The PBEye previously reported on the many barriers convicts face after being released from prison. In addition to the myriad obstacles including legal barriers such as lack of identification, suspension of driver’s license, child support payments, and problems receiving government benefits, many ex-offenders face the struggles of trying to pay a number of other fees. States charge numerous fees at every stage of criminal processing—fees for public defenders, jail fees, prison fees, court administrative fees, prosecution fees, probation fees, parole fees, etc. Many offenders struggle to make payments, resulting in them having to serve an additional prison sentence or other consequences that pose barriers to re-entering society such as being removed from welfare or having a lien placed on their home.
The New York Times recently shined the spotlight on the issue of judges routinely jailing people to make them pay fines even when they have no money to pay. Minor offenders who cannot pay a fine or fee often find themselves in jail cells. And felony offenders who have completed their prison sentences are often sent back to jail when they cannot pay fines and fees they owe because they could not earn money while locked up. As our friend Lisa W. Borden, pro bono partner at Baker, Donelson, Bearman, Caldwell & Berkowitz, PC†, who has worked on the issue, told The Times:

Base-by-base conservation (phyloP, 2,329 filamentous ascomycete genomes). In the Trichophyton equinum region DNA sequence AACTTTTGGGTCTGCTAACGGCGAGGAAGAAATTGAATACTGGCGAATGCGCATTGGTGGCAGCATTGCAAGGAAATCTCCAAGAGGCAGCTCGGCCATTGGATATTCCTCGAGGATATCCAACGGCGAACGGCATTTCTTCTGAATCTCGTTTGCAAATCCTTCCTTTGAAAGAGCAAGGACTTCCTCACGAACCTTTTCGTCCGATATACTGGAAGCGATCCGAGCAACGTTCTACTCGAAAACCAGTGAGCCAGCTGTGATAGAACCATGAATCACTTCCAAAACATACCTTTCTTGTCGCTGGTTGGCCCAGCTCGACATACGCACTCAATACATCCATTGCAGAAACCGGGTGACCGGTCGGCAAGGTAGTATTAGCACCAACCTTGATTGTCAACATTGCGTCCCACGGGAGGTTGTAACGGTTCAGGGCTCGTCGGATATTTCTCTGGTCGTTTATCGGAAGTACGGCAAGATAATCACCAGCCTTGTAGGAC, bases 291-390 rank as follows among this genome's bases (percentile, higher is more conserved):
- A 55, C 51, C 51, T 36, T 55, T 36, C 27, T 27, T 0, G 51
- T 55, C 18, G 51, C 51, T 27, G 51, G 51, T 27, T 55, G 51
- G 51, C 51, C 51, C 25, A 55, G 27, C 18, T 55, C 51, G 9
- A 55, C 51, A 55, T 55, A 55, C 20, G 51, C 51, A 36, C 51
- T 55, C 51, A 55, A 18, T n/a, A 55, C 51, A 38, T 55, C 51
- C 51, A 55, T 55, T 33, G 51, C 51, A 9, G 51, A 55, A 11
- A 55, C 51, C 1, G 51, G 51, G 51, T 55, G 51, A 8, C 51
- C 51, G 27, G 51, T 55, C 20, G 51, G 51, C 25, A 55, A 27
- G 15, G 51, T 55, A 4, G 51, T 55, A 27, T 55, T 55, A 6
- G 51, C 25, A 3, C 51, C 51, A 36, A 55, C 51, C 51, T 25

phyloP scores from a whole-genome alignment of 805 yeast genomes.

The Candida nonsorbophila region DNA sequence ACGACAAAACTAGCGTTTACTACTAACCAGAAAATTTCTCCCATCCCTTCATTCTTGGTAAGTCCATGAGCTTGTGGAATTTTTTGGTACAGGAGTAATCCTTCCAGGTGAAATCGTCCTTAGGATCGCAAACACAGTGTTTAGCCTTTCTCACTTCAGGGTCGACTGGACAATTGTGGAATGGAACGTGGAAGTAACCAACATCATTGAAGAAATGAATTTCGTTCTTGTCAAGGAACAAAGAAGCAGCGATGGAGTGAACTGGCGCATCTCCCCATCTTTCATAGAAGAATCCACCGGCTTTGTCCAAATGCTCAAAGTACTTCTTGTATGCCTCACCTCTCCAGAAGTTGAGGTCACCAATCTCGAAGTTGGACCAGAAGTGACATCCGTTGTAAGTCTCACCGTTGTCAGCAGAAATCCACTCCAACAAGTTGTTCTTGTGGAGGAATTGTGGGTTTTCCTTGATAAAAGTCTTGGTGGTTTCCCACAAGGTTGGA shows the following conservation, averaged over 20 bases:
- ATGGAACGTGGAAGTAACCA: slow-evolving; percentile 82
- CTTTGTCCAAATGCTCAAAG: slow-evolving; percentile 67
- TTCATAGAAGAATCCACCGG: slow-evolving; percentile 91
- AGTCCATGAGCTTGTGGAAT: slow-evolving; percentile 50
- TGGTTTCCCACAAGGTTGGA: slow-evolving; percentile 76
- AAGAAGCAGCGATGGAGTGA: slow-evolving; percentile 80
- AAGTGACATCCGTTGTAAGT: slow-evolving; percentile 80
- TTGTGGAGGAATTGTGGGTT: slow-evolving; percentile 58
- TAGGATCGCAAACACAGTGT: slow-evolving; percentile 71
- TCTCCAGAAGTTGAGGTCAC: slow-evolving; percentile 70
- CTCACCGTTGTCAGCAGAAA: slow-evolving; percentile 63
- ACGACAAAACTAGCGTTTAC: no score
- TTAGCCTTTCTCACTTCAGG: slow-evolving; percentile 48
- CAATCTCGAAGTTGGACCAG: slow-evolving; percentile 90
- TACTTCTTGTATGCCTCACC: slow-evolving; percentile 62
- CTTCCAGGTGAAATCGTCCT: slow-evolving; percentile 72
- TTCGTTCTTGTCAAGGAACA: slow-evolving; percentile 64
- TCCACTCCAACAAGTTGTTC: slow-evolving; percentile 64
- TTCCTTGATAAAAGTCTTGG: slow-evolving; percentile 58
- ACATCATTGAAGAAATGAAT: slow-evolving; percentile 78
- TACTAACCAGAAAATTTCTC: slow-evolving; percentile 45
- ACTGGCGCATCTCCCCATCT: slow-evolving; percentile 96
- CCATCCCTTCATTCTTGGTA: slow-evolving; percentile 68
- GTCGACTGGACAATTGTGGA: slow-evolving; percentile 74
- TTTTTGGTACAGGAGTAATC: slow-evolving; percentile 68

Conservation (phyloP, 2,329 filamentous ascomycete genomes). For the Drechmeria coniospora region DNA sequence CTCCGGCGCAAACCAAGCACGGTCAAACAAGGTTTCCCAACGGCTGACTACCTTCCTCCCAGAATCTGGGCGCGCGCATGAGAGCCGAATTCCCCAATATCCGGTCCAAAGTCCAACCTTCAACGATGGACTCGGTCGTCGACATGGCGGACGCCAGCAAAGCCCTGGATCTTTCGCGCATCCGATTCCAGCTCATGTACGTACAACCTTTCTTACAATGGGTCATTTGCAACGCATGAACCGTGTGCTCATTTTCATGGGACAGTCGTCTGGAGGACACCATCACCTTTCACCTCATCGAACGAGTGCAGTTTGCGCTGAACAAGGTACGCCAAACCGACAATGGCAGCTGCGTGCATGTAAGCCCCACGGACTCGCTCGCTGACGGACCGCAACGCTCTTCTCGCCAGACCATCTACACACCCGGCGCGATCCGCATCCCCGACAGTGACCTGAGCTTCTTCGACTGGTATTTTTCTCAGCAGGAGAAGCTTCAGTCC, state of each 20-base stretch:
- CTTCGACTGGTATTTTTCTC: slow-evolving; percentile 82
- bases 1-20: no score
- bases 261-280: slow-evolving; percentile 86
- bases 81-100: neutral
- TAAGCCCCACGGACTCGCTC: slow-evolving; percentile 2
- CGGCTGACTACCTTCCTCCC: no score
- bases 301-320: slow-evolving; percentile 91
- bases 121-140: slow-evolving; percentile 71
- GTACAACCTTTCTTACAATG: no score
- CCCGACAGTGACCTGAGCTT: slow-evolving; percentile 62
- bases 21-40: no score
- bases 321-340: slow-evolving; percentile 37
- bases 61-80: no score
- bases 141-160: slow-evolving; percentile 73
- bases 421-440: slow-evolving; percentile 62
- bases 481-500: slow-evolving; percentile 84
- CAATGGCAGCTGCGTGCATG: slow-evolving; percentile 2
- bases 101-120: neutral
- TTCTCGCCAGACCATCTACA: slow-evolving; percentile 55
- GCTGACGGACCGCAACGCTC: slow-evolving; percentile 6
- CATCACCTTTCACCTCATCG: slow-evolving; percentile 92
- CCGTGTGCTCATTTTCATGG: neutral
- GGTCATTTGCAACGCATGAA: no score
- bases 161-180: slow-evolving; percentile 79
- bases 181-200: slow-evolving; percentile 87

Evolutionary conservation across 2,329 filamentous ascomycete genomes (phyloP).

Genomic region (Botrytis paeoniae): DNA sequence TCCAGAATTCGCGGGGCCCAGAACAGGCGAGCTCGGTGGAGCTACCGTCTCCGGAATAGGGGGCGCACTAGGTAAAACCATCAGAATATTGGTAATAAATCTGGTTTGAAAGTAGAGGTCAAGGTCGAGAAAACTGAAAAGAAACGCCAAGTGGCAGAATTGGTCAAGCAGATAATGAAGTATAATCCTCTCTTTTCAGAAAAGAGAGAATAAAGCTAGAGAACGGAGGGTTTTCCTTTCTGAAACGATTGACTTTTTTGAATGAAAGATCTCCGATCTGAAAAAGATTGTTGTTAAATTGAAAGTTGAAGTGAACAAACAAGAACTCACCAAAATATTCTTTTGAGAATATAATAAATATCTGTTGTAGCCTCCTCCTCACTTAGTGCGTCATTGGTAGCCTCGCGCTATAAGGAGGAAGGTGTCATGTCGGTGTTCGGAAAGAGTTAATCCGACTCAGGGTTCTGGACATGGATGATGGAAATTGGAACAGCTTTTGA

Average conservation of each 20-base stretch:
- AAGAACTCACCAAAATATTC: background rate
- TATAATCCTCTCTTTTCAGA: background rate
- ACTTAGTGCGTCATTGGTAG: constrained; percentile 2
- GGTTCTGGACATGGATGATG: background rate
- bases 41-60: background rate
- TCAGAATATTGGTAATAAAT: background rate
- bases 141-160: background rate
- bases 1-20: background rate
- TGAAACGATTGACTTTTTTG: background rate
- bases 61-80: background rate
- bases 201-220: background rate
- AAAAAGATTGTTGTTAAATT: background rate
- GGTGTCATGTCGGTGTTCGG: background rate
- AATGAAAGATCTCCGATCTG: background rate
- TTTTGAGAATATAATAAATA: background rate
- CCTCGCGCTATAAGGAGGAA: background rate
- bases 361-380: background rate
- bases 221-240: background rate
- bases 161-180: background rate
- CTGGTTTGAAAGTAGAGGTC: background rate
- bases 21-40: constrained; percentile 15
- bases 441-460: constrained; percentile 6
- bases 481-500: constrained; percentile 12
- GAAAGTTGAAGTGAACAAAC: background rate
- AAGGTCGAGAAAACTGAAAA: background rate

With so many towns economically strapped, there is growing pressure on the courts to bring in money rather than mete out justice . . . . The companies they hire are aggressive. Those arrested are not told about the right to counsel or asked whether they are indigent or offered an alternative to fines and jail. There are real constitutional issues at stake
Our friends at The Brennan Center for Justice just released a new report, “Criminal Justice Debt: A Toolkit for Action,” highlighting the issue of criminal justice debt for the overwhelmingly indigent population of the U.S. The report examines the problems that criminal justice debt collection policies create for the individuals in the criminal justice system and the communities in which they live. The report also analyzes the impact these charges have had on the states that attempt to collect fees from those who cannot pay them. The authors propose areas that advocates can target for reform and present action materials that advocates can use to build a successful campaign to fight for more just policies.
Looking for a new pro bono project? This might be a great place to start.
† denotes a Member of the Law Firm Pro Bono Project